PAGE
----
Latin America’s Democracy Test
Will the region’s most influential countries stand up for constitutional government in Venezuela? (This article is also available in Spanish here.)
January 24, 2013 - 12:38 am
In the summer of 2009, Latin America went into full-blown crisis mode when the democratic institutions of Honduras removed an aspiring autocrat, Manuel Zelaya, from the presidency. Honduran officials were charged with orchestrating a military coup, and several had their diplomatic visas revoked by the Obama administration. Meanwhile, their country was suspended from the Organization of American States. And yet, a U.S. Law Library of Congress study concluded that “the judicial and legislative branches applied constitutional and statutory law in the case against President Zelaya in a manner that was judged by the Honduran authorities from both branches of the government to be in accordance with the Honduran legal system” (my emphasis).
Three years later, a similar crisis occurred when Paraguayan lawmakers voted nearly unanimously to impeach and convict President Fernando Lugo for “poor performance of his duties.” The lower-house vote to impeach Lugo was 76 to 1; the upper-house vote to convict him was 39 to 4. While Lugo should have been given more time to prepare and mount his defense, he was not entitled to more time under the law, and Paraguay’s independent supreme court gave the whole process a constitutional imprimatur. Still, that didn’t prevent Hugo Chávez and his acolytes from labeling it a coup. Paraguay was quickly suspended from the Mercosur trade group, and officials throughout the region expressed great concern at Lugo’s removal. They were much less concerned with evidence that Venezuela and Ecuador had tried to provoke a military revolt against the lawfully appointed post-Lugo government.
I recount this history because Latin America is now facing a real constitutional crisis, in Venezuela, and the region’s most influential countries have responded with a collective shrug.
We know that Venezuelan leader Hugo Chávez, who won reelection on October 7, is incapacitated with cancer. We know that he has undergone multiple surgeries in Cuba. And we know that he was too ill to attend his inauguration ceremony, which was scheduled for January 10. But we don’t know just how sick Chávez actually is, and we don’t know whether he will ever be able to resume his duties as president. The Venezuelan regime and its Cuban allies have stubbornly refused to allow independent doctors to confirm the precise nature of Chávez’s condition. Officially, he remains president, even though he was not sworn in before the Venezuelan national assembly or the Venezuelan supreme court.
In other words, Chávez loyalists have decided to make a mockery of the 1999 Venezuelan constitution — the same constitution that Chávez and his cronies were responsible for drafting — which stipulates that the president must take his oath before the lawmakers or the justices by January 10. IHS Global Insight analyst Diego Moya-Ocampos, who previously served as chief secretary to the Venezuelan attorney general’s office, has called their actions “a breach of the constitutional order and an institutional coup where state institutions are used to undermine the democratic order.”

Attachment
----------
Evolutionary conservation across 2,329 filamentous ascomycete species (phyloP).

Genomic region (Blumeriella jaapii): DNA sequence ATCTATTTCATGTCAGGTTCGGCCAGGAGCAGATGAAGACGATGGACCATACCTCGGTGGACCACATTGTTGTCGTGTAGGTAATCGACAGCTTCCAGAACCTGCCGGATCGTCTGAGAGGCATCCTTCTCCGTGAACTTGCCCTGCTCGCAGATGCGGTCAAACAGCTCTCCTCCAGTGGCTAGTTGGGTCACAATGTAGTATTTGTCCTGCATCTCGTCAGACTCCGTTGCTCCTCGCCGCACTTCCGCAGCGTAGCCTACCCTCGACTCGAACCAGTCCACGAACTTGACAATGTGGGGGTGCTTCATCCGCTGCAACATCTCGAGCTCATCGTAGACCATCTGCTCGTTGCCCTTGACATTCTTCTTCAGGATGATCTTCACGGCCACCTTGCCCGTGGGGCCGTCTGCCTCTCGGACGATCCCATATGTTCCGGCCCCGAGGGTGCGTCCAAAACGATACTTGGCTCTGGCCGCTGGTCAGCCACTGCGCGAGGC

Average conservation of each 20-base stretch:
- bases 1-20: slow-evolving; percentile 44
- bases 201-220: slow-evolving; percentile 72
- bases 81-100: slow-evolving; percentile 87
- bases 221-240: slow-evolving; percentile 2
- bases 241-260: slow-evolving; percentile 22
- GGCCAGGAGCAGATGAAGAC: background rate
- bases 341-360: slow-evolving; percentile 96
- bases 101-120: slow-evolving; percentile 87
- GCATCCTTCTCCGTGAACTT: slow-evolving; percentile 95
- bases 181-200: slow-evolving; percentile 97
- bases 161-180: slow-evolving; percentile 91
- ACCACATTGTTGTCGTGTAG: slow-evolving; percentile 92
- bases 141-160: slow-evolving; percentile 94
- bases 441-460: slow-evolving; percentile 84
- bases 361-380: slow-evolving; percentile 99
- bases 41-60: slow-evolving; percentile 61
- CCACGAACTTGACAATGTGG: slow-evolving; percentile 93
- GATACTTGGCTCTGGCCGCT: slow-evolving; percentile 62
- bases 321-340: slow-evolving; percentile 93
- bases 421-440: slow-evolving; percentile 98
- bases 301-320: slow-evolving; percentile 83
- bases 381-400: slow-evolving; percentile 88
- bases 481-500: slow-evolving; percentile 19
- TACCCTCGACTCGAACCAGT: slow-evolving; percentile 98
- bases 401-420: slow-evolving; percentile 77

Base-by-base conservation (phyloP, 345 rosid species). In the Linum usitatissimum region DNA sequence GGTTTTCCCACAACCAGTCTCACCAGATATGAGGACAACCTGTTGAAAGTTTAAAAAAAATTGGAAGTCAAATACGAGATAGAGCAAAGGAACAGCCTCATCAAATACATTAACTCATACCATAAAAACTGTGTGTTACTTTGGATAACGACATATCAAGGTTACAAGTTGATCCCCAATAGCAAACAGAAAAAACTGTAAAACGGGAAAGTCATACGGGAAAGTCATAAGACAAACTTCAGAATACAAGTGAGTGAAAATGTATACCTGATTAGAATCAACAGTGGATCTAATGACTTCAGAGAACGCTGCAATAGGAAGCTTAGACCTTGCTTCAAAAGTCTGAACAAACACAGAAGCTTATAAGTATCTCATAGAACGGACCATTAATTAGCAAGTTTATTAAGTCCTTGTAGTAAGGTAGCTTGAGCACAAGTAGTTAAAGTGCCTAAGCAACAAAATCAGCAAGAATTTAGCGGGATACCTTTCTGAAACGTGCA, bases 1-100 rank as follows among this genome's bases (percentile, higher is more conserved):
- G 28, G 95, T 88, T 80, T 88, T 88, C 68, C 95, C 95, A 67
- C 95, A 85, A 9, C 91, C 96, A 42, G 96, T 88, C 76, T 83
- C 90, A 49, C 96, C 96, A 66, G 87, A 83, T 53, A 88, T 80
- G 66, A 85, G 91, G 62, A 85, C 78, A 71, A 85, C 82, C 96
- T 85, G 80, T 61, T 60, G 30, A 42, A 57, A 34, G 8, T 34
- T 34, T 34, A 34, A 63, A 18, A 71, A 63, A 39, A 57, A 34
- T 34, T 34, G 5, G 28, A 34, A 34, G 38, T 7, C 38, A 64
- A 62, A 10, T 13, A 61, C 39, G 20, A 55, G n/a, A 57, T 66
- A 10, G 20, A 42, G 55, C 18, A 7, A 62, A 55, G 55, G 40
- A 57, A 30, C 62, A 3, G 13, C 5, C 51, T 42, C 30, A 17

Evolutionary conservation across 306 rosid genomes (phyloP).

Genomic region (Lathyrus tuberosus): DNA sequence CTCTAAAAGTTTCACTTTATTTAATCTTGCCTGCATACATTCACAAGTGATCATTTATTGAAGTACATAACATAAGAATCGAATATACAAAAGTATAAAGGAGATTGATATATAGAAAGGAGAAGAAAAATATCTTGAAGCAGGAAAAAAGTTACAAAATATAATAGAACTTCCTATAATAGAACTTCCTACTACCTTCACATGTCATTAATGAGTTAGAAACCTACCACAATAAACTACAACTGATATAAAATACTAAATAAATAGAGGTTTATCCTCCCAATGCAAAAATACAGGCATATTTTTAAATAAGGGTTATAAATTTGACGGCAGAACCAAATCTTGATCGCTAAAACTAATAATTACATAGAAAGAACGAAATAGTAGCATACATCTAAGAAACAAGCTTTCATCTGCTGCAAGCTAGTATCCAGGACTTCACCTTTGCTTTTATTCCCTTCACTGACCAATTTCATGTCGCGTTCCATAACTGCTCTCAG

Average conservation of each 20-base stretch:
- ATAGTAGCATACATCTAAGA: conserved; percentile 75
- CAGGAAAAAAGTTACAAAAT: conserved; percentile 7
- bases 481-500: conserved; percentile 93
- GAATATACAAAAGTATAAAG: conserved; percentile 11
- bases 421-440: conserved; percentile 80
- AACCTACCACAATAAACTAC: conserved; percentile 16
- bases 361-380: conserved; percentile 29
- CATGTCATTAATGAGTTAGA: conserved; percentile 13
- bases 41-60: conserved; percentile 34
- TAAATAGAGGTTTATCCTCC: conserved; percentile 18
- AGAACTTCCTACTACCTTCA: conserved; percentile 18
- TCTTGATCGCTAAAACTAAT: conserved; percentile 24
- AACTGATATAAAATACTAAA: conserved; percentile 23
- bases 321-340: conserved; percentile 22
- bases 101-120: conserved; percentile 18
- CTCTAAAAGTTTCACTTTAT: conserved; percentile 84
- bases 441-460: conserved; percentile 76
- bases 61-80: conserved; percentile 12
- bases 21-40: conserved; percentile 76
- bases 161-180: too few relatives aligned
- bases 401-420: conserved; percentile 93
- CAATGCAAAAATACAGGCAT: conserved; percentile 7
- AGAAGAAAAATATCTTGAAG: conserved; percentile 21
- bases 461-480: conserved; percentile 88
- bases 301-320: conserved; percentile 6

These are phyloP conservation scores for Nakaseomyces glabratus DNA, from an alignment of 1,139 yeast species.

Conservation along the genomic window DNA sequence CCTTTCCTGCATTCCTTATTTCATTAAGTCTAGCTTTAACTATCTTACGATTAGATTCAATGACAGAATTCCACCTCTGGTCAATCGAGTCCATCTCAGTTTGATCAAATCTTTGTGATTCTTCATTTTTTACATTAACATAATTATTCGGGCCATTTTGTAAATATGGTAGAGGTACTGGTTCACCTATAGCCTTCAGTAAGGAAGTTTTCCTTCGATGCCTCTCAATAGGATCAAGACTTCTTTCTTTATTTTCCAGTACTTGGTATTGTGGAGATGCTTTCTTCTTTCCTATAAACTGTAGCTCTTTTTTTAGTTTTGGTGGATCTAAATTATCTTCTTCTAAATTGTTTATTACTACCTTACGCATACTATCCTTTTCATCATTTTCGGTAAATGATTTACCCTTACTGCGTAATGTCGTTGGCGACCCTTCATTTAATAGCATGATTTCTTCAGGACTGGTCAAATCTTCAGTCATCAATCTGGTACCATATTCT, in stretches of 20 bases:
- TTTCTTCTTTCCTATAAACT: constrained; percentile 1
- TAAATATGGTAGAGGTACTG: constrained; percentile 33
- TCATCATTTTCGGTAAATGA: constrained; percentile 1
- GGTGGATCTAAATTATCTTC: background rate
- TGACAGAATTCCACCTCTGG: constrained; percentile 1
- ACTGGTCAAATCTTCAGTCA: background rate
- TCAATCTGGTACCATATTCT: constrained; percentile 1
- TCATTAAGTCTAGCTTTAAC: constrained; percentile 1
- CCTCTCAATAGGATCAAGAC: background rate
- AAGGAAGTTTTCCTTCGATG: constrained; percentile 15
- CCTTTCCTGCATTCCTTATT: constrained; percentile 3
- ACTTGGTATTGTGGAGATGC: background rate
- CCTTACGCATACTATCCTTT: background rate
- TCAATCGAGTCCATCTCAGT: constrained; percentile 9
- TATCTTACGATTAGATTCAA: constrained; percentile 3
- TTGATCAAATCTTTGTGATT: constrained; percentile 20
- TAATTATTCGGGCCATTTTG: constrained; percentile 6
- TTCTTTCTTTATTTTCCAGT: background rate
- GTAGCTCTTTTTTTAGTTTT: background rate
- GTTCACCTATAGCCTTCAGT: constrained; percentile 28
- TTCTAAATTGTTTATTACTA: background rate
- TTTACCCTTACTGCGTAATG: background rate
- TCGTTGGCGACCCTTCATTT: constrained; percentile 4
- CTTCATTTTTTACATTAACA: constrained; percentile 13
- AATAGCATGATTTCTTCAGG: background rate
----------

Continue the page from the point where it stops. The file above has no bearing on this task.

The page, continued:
Chávez’s designated successor is Nicolás Maduro, who serves as both vice president and foreign minister. With his mentor confined to a Cuban hospital bed, Maduro has emerged as Venezuela’s de facto leader. Last week, for example, he delivered a state-of-the-union address. But Maduro continues to insist that the cancer-stricken Chávez will eventually return from his current incapacity. As the weeks go by, fewer and fewer Venezuelans believe him.
Under the Bolivarian constitution, a president’s temporary absence requires the vice president to assume Venezuela’s highest office, whereas a permanent absence requires the speaker of the national assembly to fill the post until a new president is elected. Thus, if the government were actually obeying the law, either Maduro or Diosdado Cabello would formally have taken power. Instead, both men are adamant that Chávez is still in charge, and both have brushed aside the legitimate constitutional arguments put forward by the democratic opposition.
If Venezuelan democrats were hoping to receive significant support from elsewhere in Latin America, they have been disappointed. Nobody seems particularly bothered that the Chávez regime has blatantly violated the constitution and effectively launched an “institutional coup.” Sadly, the region’s quiet acquiescence does not come as a big surprise.
For many years now, Latin America has followed a risible double standard. When a pro-Chávez thug such as Manuel Zelaya or a leftist such as Fernando Lugo is legally and constitutionally removed from office, Venezuela and its partners (Argentina, Bolivia, Cuba, Ecuador, Nicaragua) scream bloody murder and bully other countries into following suit. However, when a member of the Chávez gang launches a genuine attack on democracy, the region is mostly silent.
This double standard has emboldened Daniel Ortega to steal elections in Nicaragua. It has emboldened Rafael Correa to persecute journalists in Ecuador. It has emboldened Evo Morales to brutalize his critics in Bolivia. It has emboldened Cristina Kirchner to lie about economic data and wage war on opposition media outlets in Argentina. And it has emboldened Chávez and his followers to systematically destroy democracy in Venezuela.
Make no mistake: The ongoing constitutional crisis in Caracas is not merely a dilemma for Venezuela. It is also a test of Latin America’s willingness to stand up for democracy. Right now, the region is failing that test.
(This article also available in Spanish here.)